If you are facing the difficult situation of being taken through a disciplinary process by your employer, Taylor&Emmet will be able to help. In some cases, the Courts have allowed employees the right to have a solicitor present at an internal disciplinary hearing.
Right to representation
At the moment, an employee only has the right to be accompanied to disciplinary hearings by a trade union representative or work colleague. However, the High Court has ruled that it may be a breach of your human rights not to be allowed legal representation if the outcome of the disciplinary hearing may deprive you of the right to practise your profession in the future.
You should also check your contract of employment to see if you are entitled to legal representation at your hearing. Such clauses may apply if you work, for example, as a doctor or a teacher.
Your companion to a disciplinary hearing (legally qualified or otherwise) has the right to raise points about witness evidence and ask questions on your behalf. They do not have the right to answer questions for you, but can aid you to present your version of events in a clear, concise and accurate manner.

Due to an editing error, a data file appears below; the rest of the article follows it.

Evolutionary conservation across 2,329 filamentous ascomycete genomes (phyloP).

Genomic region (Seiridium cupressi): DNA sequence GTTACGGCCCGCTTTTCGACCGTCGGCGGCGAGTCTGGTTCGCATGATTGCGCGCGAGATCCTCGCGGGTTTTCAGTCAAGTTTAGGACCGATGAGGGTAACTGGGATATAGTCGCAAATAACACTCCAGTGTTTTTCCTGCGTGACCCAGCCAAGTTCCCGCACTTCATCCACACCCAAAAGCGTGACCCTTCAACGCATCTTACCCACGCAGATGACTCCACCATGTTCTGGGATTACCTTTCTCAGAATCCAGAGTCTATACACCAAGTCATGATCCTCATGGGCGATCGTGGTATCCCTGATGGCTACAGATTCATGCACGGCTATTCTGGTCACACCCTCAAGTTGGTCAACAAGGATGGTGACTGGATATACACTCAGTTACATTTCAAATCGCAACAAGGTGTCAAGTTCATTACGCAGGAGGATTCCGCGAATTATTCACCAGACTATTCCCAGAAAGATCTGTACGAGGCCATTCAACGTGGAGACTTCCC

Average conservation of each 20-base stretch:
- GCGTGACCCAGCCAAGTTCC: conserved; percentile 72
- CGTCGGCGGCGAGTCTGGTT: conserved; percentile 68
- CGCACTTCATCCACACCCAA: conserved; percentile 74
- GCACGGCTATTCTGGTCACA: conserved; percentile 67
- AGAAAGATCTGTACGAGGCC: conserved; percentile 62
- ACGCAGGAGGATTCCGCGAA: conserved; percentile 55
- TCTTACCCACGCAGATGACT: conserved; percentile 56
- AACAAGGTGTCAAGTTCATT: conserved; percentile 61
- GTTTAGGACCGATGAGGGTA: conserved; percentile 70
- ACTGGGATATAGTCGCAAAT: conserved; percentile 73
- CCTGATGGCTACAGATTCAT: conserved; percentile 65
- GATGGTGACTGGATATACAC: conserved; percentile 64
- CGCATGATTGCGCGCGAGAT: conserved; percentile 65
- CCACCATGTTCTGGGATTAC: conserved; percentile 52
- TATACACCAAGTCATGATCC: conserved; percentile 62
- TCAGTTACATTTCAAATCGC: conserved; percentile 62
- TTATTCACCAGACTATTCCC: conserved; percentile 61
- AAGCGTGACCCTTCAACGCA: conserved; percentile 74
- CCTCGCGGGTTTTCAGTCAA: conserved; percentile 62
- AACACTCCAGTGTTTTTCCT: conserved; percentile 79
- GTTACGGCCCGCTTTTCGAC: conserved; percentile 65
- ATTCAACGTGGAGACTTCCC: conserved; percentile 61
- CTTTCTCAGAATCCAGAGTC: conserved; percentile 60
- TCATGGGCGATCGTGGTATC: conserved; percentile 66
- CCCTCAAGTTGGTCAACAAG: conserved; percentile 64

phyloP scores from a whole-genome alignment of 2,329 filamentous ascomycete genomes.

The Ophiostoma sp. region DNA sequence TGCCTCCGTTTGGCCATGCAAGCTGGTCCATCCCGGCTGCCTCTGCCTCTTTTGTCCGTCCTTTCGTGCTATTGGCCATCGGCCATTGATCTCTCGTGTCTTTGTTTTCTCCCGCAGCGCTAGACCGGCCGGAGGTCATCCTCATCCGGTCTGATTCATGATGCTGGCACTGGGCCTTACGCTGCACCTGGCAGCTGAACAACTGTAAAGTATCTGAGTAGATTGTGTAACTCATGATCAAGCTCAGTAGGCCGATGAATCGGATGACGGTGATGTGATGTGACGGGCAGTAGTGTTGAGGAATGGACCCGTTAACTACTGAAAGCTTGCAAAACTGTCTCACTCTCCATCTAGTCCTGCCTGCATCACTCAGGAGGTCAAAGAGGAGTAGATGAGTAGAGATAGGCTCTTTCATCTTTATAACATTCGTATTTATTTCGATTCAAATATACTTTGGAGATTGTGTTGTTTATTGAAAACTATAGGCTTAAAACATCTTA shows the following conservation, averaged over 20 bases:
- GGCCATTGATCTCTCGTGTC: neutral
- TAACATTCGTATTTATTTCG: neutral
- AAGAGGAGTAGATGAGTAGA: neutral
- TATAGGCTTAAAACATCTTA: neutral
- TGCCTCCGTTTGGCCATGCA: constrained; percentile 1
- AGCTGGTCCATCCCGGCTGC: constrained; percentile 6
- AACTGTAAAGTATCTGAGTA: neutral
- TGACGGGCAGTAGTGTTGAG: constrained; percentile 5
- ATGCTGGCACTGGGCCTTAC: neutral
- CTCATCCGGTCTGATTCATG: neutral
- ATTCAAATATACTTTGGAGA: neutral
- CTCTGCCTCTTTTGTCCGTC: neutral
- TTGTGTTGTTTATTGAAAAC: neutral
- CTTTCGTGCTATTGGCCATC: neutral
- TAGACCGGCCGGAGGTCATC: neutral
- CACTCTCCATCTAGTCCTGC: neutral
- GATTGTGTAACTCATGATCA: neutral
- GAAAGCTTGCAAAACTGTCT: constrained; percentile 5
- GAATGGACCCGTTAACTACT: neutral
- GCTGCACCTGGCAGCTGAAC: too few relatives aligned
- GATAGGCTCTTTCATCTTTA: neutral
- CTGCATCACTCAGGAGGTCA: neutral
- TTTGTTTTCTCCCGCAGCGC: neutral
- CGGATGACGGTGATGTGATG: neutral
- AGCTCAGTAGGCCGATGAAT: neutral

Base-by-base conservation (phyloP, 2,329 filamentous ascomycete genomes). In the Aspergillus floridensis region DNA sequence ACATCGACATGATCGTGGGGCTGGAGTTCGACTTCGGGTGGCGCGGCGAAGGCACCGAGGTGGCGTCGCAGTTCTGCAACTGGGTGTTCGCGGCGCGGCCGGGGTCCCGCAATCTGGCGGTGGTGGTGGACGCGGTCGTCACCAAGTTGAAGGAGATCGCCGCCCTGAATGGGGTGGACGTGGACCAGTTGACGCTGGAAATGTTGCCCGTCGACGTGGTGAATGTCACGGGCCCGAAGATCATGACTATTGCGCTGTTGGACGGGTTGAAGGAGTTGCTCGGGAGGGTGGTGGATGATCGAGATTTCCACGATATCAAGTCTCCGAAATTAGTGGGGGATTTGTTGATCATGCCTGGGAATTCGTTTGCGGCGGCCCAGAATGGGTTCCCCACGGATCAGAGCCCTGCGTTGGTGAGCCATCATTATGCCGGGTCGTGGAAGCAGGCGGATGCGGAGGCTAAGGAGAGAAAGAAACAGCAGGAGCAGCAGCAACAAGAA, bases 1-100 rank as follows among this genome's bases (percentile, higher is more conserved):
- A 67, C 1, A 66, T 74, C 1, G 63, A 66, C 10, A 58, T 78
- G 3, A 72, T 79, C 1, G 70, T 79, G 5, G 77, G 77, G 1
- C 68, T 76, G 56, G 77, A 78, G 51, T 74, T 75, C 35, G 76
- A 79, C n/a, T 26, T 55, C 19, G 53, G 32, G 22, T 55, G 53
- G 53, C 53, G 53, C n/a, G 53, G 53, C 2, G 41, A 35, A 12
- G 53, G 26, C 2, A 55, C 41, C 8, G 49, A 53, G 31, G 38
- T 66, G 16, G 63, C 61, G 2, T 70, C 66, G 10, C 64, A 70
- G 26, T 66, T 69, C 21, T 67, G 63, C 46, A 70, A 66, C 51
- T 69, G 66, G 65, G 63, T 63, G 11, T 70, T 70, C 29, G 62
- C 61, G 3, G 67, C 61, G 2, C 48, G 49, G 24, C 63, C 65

If you are a disabled employee for the purpose of the Equality Act 2010 (i.e. you have a mental or physical impairment which has a substantial and long term adverse effect on your ability to carry out normal day to day activities), it could be a reasonable adjustment for you to be allowed the right to be accompanied to your disciplinary hearing by a solicitor, if the presence of a solicitor would help you to overcome a substantial disadvantage caused by your disability.
Increasingly, employers and employees wish to be able to make audio recordings of internal disciplinary or grievance meetings. This should be done with your employer’s knowledge, as it can be difficult to justify why you have covertly recorded your employer at a later stage.
If you wish for any internal meeting to be recorded, you should ask for your employer's permission to do this. If you are disabled for the purposes of the Equality Act, certain conditions could mean that you may have the right to request to record meetings as a reasonable adjustment to counteract the disadvantage you suffer from your disability (for example, if you have a condition which prevents you from being able to write, or which leads to short term memory loss). If your employer fails to allow this without good reason, you could have a claim for Disability Discrimination.
If you would like one of the Employment Law specialists at Taylor & Emmet to attend a disciplinary hearing with you, please get in touch.